A KyCIR examination of the Grant County jail, one of the state's most troubled and the focus of a U.S. Department of Justice investigation for more than a decade, shows lax government oversight and little action after Burden's death and the deaths of least two others that seemingly could have been prevented by jail staff.

During the past 6½ years, there has been a death of a Kentucky jail inmate, on average, about once every 15 days. But deaths in jail generally are not of interest or concern to the general public, said Louisville attorney Greg Belzley, who has filed several dozen lawsuits over the past 15 years alleging wrongdoing in inmate deaths.

No lawsuit often means no accountability, Belzley said. When a jail inmate dies, "People may look it and say, 's---, another one gone, thinning the herd,'" Belzley said. "There is no question that some deaths that aren't litigated involve wrongdoing that never gets exposed."

There has been at least one inmate death since 2009 at about three-fourths of the state's jails. Oldham County Jailer Mike Simpson said no one has died in his jail since the 1990s. And while he didn't think that fatality could have been prevented, Simpson said, "when something like that happens, we all have a little bit of ownership."

Incomplete death count

In Kentucky, the Department of Corrections' incomplete death data show that at least 33 of the 154 deaths have been suicides. Suicide is the single-most frequent cause of deaths in jails across the country, and has been for at least 15 years.

That's at least partly because large numbers of people in jails have significant emotional problems, because jail staff often aren't trained to deal with them, and because jail conditions can exacerbate or trigger those mental-health issues, said Preston Elrod, a professor in the School of Justice Studies at Eastern Kentucky University.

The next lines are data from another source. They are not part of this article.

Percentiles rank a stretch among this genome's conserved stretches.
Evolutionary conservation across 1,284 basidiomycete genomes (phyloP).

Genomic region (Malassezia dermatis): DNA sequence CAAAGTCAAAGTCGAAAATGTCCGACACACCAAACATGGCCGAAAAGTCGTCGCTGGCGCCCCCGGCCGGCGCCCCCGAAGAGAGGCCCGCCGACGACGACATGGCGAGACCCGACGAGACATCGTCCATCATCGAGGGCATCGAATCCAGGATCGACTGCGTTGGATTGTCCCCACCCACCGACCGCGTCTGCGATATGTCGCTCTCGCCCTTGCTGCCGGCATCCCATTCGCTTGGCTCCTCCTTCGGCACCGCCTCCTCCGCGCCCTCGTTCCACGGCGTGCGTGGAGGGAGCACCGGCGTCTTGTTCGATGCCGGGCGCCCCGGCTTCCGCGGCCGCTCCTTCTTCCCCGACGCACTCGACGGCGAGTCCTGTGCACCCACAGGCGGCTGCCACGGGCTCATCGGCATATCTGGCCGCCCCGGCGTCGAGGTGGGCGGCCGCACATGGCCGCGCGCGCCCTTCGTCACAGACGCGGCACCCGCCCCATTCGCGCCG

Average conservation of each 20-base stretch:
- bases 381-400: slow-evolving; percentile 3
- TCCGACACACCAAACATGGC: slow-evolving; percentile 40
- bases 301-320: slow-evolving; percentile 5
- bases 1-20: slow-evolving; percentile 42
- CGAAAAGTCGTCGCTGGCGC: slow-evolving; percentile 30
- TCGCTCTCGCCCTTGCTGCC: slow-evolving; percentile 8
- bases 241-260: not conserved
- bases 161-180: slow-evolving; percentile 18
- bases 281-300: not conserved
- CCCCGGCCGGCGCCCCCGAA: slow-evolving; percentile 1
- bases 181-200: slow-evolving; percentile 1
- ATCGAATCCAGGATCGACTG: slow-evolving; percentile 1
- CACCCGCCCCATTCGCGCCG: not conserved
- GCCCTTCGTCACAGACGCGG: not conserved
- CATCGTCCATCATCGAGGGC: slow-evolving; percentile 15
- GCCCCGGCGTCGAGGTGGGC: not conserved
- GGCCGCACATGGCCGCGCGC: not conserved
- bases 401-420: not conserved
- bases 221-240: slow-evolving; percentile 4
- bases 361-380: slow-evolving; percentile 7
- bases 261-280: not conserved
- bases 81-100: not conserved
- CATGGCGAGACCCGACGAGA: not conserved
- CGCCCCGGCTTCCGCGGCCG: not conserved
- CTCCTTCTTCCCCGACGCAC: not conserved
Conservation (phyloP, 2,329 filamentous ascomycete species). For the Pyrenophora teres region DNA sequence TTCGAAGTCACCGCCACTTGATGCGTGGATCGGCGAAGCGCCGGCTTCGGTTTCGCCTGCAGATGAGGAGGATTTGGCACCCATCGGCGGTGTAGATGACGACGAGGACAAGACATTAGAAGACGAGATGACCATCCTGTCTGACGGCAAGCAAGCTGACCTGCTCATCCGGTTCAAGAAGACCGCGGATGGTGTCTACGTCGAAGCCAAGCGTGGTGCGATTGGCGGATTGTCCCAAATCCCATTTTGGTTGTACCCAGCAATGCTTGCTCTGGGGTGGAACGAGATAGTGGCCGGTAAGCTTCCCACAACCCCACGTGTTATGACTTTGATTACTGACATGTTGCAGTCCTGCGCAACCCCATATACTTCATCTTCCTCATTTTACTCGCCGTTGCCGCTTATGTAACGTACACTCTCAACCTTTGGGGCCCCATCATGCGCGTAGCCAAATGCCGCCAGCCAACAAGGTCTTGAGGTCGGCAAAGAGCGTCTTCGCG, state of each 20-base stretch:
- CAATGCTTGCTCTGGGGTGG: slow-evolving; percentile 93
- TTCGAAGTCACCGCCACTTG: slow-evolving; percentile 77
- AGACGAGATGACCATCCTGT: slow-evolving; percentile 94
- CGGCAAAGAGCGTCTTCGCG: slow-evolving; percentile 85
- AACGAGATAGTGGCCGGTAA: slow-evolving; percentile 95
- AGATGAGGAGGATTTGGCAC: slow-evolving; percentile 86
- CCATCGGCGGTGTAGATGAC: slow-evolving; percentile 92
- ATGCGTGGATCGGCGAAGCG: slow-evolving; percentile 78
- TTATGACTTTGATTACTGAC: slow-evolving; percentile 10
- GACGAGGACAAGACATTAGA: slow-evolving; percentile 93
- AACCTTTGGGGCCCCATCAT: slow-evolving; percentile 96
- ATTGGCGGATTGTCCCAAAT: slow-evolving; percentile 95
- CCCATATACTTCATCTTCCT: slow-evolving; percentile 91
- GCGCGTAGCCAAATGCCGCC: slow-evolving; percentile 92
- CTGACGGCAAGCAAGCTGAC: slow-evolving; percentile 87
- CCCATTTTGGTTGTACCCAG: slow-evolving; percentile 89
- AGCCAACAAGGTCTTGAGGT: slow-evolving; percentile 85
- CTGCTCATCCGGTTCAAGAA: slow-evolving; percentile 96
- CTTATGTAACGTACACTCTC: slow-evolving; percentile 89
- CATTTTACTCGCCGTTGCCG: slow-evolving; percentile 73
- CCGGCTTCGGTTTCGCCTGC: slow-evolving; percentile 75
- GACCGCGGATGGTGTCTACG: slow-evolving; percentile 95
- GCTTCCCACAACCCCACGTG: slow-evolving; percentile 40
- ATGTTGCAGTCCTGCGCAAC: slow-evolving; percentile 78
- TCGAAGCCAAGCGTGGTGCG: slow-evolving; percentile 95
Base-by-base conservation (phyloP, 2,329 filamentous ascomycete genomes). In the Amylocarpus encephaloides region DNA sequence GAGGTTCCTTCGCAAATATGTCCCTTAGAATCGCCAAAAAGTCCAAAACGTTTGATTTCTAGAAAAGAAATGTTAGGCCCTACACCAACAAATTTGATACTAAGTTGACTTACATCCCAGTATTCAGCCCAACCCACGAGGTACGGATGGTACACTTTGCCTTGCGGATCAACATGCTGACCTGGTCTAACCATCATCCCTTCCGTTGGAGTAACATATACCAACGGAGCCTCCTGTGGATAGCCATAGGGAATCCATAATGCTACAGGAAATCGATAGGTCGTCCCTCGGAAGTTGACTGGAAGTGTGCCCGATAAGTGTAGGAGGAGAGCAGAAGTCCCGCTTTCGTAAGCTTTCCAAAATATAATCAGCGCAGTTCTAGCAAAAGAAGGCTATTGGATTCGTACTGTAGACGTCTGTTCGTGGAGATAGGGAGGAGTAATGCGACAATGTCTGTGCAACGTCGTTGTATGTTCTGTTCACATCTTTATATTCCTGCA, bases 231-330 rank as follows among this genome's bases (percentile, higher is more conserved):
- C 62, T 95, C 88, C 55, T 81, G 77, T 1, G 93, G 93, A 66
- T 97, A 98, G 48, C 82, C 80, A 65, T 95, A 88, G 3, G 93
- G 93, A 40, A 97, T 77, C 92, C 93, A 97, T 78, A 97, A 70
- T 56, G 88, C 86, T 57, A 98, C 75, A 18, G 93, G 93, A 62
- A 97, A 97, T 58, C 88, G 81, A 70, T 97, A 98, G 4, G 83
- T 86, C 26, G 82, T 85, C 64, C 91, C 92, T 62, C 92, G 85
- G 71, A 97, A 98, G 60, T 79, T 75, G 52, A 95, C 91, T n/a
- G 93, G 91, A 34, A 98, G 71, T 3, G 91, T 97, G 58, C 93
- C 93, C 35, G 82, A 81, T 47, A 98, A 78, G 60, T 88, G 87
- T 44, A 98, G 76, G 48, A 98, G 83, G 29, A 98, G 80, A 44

Among the deaths reviewed by KyCIR were two suicides that occurred in 2010 at the Grant County jail. The Justice Department has asserted in a document obtained by KyCIR that the two suicides resulted from "serious breakdowns in jail medical care."

Carl Lewis hanged himself in the jail April 11, 2010. He had been placed in a cell by himself with a bed sheet, despite the fact he was deemed a suicide risk and had what the Justice Department later called a "history of suicidal ideation."

Justice Department documents show Lewis was given antidepressant medication in a quantity "that was likely too low to be effective." He received no other mental-health treatment in jail, the federal agency found.

The jail's own inquiry into Lewis' death, by contrast, concluded that "all operational procedures, medical procedures ... were followed professionally and correct." Neither Kentucky State Police nor the Department of Corrections found any fault with the jail in Lewis' death or the other Grant County jail suicide in 2010, involving Derrick Rose.

"Any time you have a fatality in a jail, there should be a very careful investigation and assessment of what went wrong, what happened," said Elrod, the EKU professor. "Unfortunately, in so many instances, the only way you're probably going to get closer to an understanding of what happened is if there's a lawsuit where the parties become compelled to produce evidence."

Judge raises questions

That was what appeared to have happened in the case of Shannon Finn: There was minimal if any investigation by the Department of Corrections, yet significant revelations came out in court.

On March 17, 2009, Finn was arrested and booked into the Warren County Regional Jail for a probation violation. The following day, he began to shake, sweat and act erratically. He was put on a "detox protocol" and given medication for alcohol and drug withdrawal.

Three days later, a deputy found Finn, 34, lying in a puddle of blood and yellow liquid in his isolation cell. Soon after, he was pronounced dead.

The family filed a civil suit, and a jury exonerated jail staffers at trial. However, U.S. District Judge Joseph McKinley concluded in a pretrial opinion that there was ample evidence of questionable conduct.

Among other things, McKinley noted that a jail deputy did not intervene after discovering Finn on his knees, shaking and mumbling. And a nurse neither contacted the jail's medical director nor sent Finn to the emergency room, McKinley wrote.

Despite jail policy that characterized alcohol withdrawal as a medical emergency, deputies had received no training about its symptoms and dangers, according to the judge.

The department's listing of jail deaths says only this about Finn: "Found unresponsive — KSP (Kentucky State Police) investigating."